Change Here For Monuments
Central London is packed with famous statues and monuments - Eros, Nelson up his column, the Cenotaph, the Monument - but there's a lot more to be discovered than just the postcard-fodder. Here are some of the lesser-known brass and marble gifts from our forebears.
The Tomb of the Unknown Itch (Birdcage Walk): A touching monument to the British lice who gave their lives during the first and second World Wars. Don't stand too close.
King Vlacendeka of Bieyenku (Holland Park Avenue): 11th-century Slavic king known as Hammer of the Prices. Presented by the British Council to the newly-independent Danezkivakian people in 1991 to go outside their embassy; Danezkivakian people later discovered to be a prank by medical students.
Morph Triumphant (St George's Circus): The world's only plasticine statue.
Prince Fenwick, Duke of Teesside, eighth in line for the throne in 1789 (Duncannon Street): Not strictly speaking a statue, as this is actually the remains of Prince Fenwick, deposited where they fell after an ugly disagreement over an unpaid insurance premium.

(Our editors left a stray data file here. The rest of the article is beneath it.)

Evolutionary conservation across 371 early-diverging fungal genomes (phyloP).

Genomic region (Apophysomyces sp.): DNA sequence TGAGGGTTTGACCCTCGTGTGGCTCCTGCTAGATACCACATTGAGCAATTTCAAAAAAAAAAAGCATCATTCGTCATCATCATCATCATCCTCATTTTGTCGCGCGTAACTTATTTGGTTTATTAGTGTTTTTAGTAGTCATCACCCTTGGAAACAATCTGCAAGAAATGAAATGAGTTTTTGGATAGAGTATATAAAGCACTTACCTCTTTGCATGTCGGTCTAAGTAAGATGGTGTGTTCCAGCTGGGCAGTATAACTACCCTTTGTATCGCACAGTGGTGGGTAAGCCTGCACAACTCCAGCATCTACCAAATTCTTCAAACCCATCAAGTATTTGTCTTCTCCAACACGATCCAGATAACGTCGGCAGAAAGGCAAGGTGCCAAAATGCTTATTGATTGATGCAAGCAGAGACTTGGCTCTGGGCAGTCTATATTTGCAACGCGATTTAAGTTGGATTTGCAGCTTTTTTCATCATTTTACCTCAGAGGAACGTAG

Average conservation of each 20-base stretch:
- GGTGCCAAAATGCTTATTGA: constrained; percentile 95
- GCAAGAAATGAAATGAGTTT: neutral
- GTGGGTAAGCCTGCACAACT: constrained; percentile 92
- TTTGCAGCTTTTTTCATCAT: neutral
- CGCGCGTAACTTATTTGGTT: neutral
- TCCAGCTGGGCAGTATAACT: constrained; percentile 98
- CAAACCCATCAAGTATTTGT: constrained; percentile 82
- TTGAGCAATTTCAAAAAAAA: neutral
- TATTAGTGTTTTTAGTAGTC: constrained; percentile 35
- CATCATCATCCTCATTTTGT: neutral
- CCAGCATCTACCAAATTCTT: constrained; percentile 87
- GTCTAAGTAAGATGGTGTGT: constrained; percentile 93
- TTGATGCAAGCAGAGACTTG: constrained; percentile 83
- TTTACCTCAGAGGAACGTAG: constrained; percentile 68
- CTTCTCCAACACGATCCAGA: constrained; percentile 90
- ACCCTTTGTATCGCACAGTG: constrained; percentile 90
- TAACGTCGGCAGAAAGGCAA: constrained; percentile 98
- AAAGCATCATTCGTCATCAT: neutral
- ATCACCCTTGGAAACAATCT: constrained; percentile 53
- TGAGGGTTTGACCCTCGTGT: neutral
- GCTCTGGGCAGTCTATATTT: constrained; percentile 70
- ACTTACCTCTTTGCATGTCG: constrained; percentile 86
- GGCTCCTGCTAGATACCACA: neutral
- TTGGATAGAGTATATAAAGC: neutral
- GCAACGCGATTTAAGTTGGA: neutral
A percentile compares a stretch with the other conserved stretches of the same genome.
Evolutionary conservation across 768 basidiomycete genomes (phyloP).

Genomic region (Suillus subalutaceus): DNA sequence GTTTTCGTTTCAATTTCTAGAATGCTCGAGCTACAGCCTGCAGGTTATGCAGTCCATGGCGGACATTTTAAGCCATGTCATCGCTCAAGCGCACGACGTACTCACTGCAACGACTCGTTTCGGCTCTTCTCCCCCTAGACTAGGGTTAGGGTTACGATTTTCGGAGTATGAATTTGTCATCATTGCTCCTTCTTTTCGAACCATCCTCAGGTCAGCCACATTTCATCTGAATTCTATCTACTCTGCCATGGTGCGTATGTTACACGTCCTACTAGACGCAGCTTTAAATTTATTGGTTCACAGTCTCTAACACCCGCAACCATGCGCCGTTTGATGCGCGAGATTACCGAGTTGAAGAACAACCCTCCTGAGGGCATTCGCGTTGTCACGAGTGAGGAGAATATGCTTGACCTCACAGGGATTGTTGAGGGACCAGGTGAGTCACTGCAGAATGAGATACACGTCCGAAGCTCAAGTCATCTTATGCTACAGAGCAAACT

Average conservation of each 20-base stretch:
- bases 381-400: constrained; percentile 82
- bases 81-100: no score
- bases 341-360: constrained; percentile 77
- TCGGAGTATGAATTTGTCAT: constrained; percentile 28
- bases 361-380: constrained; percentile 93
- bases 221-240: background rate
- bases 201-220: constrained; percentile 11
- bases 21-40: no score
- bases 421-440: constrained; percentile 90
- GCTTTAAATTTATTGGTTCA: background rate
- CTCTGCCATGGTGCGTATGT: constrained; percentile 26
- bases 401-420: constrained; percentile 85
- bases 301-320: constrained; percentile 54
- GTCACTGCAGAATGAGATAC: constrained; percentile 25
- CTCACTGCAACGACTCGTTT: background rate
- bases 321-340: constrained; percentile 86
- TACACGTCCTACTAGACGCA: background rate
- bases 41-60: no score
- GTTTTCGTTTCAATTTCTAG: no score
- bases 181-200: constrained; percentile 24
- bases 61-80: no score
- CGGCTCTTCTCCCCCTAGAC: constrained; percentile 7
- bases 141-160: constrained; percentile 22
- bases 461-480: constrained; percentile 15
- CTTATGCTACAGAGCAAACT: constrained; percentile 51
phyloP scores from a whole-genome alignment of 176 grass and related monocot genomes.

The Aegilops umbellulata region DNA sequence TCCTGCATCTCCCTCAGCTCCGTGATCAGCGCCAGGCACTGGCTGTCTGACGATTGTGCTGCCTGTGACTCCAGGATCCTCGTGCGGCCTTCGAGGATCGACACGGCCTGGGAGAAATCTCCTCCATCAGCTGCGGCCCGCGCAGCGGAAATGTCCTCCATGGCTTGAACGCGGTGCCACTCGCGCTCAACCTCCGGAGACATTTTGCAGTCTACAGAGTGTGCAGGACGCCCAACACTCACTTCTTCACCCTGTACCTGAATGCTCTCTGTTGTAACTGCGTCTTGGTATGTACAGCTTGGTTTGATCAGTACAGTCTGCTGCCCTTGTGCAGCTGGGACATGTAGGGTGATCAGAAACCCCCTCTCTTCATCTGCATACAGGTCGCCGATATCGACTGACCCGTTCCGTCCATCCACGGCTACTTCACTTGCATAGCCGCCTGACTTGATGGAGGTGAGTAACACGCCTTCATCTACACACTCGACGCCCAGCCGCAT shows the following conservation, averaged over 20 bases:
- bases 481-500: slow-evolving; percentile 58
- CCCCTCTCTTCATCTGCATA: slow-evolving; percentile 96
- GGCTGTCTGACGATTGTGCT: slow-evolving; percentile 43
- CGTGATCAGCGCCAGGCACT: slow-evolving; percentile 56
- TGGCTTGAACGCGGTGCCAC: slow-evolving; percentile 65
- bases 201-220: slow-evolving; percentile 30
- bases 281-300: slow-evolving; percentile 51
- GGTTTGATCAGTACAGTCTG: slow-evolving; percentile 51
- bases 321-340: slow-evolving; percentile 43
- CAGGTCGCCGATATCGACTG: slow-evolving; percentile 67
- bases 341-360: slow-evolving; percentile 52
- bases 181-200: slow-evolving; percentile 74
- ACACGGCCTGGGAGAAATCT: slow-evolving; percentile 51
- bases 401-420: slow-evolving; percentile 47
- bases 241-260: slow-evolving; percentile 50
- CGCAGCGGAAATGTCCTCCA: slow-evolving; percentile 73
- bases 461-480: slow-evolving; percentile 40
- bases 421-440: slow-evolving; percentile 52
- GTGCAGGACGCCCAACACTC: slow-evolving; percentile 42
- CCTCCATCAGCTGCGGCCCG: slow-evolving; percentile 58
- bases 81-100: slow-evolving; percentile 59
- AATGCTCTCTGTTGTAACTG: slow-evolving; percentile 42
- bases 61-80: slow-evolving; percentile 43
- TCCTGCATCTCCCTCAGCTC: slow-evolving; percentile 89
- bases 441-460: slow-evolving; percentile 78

The Harold Frankner Memorial (Mount Pleasant): A tribute to the brilliant mathematician, economic theorist and social philosopher who was the first and so far only Briton to figure out exactly which combination of electricity, gas and phone suppliers and packages would offer him the best value for money. He died, exhausted, two months after this crowning achievement in 2002.
See How You Like It (Green Park): One for fans of modern art, this is a concrete cast of Rachel Whiteread's innards.
Fanfare for the Fallen (Euston Square): Premature in concept and over-ambitious in design, this still-incomplete megalith comemorates the dead of five World Wars.
Styrene Boxes, Circling in Wind (McDonalds and Burger King branches across the city): Free-floating conceptual installations sited outside the capital's burger joints. A moving commentary on transcience and loss, or something.